Tenant insurance

Tenant insurance can provide peace-of-mind where landlords might not support you, Nov. 14, 2018.

Renting your first property at school can be a scary time. However, it’s important to understand all of the aspects that are involved in maintaining a rental property. One thing that some students may forget is tenant insurance.

In fact, the statistics indicate that many renters in Ontario — student or otherwise — don't know about tenant insurance. According to the Insurance Bureau of Canada, only about 50 per cent of Ontarians who rent have tenant insurance. One of the reasons, according to the IBC, is many think their landlord's insurance also covers tenants. But the IBC says that's a misconception, because a landlord's insurance covers the structure of the apartment, not the contents within it.

In a September interview with the CBC, the IBC's director of consumer and industry relations for Ontario, Pete Karageorgos, explained that renters often think about insurance in terms of their belongings being lost to fire, flood or theft. Many renters think their material possessions aren't worth much, so they pass on the insurance entirely. However, it is beneficial for renters to look into tenant insurance to prepare for the unfortunate cases when they may need to protect themselves.

Tenant insurance protects the house, the tenants personal items and any damage incurred during the renters' time with the home.

While it's a common feature of rental properties across the world, many students don’t know about this insurance or simply don’t feel it's necessary. 

Of course, as with all forms of insurance, the price that each student will have to pay depends on many different factors, such as the size of the home or the number of roommates. 

Square One, an insurance agency offering tenant insurance in London, advertises their services for as low as $15 per month.

When purchasing tenant’s insurance, it’s important to understand the limitations of the policy you purchase. For example, a common exclusion is for losses that occur when the home has become vacant. Square One considers a home to be vacant when the occupants have moved out, and have no intention of returning.
 
Losses are excluded if they occur after the home has been vacant for 30 days. However, by notifying your insurance provider of vacancy, many policies can be adjusted to continue covering the home, at the correct premium for a vacant home. As well, in vacancies of over 30 days, water damage is usually excluded due to the difficulty in noticing and responding to water damage when nobody is in the home to notice it has begun.
 
This exclusion also doesn't apply when the home is temporarily unoccupied, as with a vacation. In such a situation, Square One's coverage maintains.
 
Home insurance policies often contain an exclusion for damage caused by frozen pipes, if that damage occurs when the home has been unoccupied for a period of time and you do not take reasonable steps to avoid freezing damage. For example, Square One excludes damage caused by freezing if you are away from the home for more than 7 days. However, Square One waives this exclusion if you take reasonable steps to maintain heat, like getting someone to check your home or using a smart thermostat.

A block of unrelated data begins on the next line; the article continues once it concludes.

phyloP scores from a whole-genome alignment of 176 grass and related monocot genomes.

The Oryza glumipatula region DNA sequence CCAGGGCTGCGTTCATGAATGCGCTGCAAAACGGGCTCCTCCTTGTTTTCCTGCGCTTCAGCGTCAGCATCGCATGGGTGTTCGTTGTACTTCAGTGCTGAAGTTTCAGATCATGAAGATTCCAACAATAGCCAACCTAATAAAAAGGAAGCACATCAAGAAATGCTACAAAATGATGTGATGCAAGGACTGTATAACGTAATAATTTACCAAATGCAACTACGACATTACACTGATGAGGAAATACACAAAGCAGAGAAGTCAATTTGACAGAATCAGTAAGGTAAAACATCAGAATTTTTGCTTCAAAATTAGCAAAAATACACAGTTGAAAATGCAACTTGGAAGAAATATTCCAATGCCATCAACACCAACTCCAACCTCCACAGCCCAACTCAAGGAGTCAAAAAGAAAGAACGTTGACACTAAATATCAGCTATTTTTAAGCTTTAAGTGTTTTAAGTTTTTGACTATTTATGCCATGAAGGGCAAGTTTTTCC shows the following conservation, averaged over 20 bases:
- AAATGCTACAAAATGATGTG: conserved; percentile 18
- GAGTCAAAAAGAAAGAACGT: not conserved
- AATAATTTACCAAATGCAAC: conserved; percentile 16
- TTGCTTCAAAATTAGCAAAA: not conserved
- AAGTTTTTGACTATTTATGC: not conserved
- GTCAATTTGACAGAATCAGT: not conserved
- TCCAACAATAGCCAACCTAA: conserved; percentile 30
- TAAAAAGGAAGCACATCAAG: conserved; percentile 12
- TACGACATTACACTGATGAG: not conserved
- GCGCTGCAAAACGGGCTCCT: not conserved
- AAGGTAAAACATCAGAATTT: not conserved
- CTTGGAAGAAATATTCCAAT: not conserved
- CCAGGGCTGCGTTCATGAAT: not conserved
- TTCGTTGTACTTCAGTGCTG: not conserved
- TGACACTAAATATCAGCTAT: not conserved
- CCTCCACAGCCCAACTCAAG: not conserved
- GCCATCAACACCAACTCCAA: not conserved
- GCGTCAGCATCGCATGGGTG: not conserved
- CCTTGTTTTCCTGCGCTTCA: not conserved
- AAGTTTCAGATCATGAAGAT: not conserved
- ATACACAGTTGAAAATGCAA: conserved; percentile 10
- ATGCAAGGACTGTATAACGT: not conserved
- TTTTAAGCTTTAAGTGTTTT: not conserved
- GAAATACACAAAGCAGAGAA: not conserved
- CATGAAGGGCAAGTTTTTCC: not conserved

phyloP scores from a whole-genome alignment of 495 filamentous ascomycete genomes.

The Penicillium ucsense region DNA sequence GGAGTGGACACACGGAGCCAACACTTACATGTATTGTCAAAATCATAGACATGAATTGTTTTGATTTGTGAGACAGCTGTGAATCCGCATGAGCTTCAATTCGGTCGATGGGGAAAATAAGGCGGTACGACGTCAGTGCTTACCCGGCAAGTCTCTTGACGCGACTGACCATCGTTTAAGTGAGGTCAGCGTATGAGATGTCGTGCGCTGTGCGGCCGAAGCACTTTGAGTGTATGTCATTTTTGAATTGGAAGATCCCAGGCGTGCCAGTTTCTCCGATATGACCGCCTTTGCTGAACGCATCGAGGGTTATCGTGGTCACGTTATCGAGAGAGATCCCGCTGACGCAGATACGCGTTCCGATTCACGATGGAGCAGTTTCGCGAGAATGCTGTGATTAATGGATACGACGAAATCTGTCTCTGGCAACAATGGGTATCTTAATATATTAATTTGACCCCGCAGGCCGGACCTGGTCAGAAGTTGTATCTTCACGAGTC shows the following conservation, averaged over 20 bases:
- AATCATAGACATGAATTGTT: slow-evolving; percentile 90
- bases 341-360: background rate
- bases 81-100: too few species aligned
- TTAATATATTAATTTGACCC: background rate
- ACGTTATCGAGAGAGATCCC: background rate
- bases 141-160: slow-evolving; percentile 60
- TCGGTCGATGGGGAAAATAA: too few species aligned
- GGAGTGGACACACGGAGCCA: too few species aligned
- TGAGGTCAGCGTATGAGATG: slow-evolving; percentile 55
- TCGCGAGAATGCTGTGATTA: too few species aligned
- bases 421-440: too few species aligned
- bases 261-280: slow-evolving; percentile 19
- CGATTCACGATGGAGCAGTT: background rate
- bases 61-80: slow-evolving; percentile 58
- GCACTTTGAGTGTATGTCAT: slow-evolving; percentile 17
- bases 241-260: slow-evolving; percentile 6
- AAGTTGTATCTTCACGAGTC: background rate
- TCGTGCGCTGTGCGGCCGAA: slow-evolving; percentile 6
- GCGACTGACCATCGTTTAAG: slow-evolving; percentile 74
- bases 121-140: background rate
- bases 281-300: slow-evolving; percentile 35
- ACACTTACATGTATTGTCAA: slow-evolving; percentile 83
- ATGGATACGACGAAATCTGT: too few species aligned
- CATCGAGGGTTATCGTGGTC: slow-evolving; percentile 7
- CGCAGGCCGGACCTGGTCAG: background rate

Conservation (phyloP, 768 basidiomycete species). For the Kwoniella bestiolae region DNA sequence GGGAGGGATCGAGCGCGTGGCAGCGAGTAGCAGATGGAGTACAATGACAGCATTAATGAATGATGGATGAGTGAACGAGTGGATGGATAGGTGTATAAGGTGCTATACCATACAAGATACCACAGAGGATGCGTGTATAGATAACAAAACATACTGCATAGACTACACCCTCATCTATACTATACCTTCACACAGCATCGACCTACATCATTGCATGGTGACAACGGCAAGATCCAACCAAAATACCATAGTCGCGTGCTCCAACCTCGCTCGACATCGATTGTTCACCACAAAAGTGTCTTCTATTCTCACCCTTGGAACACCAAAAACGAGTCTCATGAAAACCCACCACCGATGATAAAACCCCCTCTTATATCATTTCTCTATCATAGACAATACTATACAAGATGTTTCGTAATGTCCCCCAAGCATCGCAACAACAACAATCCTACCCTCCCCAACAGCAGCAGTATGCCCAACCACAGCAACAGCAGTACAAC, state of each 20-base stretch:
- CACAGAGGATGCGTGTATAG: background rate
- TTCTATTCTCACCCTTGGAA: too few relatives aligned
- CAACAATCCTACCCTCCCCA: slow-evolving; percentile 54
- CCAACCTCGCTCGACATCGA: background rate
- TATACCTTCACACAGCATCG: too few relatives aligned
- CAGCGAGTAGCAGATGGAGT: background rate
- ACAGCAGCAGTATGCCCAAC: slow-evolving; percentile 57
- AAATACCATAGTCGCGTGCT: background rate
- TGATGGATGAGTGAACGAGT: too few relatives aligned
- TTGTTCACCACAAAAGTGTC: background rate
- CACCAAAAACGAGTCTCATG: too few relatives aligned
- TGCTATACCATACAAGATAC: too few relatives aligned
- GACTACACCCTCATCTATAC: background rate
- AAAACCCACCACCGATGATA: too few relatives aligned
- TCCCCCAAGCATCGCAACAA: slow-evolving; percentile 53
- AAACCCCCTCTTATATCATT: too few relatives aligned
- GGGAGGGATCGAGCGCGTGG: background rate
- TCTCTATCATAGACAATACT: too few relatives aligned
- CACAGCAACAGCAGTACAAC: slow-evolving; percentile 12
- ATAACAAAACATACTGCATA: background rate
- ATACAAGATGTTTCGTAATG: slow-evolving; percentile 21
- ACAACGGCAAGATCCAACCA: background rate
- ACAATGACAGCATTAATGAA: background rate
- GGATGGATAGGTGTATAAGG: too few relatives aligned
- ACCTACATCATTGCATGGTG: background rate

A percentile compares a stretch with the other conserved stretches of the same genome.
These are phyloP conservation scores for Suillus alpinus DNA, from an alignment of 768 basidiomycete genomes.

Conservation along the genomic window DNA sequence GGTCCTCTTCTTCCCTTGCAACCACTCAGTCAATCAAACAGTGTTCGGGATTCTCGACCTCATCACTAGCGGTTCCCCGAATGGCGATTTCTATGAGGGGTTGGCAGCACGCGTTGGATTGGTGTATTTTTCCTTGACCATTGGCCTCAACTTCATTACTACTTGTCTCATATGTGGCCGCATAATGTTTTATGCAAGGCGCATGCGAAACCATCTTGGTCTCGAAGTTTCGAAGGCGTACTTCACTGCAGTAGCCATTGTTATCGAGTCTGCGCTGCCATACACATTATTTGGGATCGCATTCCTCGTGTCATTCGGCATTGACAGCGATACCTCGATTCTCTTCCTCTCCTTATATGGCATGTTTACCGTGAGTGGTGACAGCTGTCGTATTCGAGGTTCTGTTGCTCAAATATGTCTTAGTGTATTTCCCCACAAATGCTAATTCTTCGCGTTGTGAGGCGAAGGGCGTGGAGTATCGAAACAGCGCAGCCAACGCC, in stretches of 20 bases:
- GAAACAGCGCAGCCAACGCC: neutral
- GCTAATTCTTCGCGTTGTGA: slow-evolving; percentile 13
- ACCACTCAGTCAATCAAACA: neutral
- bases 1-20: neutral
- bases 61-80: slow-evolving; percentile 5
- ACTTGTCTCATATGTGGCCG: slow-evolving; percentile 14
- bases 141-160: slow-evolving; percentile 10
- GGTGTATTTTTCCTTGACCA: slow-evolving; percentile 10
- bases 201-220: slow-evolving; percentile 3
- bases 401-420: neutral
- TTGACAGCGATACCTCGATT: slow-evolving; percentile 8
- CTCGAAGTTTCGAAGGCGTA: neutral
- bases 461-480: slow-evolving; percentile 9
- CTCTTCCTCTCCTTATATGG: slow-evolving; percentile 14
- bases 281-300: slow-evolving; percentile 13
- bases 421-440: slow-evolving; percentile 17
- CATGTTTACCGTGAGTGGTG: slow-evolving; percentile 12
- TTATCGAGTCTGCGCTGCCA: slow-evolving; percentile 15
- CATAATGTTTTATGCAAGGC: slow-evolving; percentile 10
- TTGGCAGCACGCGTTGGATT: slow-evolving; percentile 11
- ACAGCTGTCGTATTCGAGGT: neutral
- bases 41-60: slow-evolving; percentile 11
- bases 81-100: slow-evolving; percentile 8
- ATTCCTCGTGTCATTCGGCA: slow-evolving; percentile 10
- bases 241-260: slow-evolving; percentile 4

The issue of water damage is key for students, as it can be an expensive and damaging cost to incur. As well, while some landlords may pay for water damage to the home, the Exclusive Rental lease — a rental service common to Western students — specifies that any water damage done to the house is not the landlord’s responsibility.

Therefore, the choice between using and not using tenant insurance is doubly difficult in this scenario — if a pipe bursts during winter break, for example, neither the insurance company nor the landlord would be liable.

Additionally, as with all insurance, there is the danger that the insurance provider may deny your claim for a number of reasons. Square One boasts that their payout on insurance claims sits at 90 per cent, showing that nothing is guaranteed.

Finally, students may be roped into promises of lower monthly fees with the inclusion of high deductibles. Essentially, a deductible is how much the tenant covers in the event of an accident.

Square One lists six different forms of deductibles that a policy owner may expect: crime, wind and hail, earthquake, standard, inland flood and water backup. 

At Square One, tenant’s insurance is generally subject to two deductibles. The earthquake deductible applies to earthquakes, and the standard deductible applies to all other covered claims. Choosing a higher deductible results in a lower premium, but it’s important to consider whether you will be able to afford your deductible in the event of a claim.

Translated, this means that while the company may offer enticing $15 per month options, this may not be the most beneficial coverage for students.

Ultimately, tenant insurance is filled with legalese that can be confusing for anyone without a law degree. While it can be beneficial for student renters to protect themselves, they should be careful aware of the risks and responsibilities of their agreement beforehand. 

Correction (6:13 p.m., Nov. 17): Paragraphs 8, 9, 14 and 15 were corrected to accurately reflect Square One's policies pertaining to vacant homes, bursted pipes, denied claims and deductibles.

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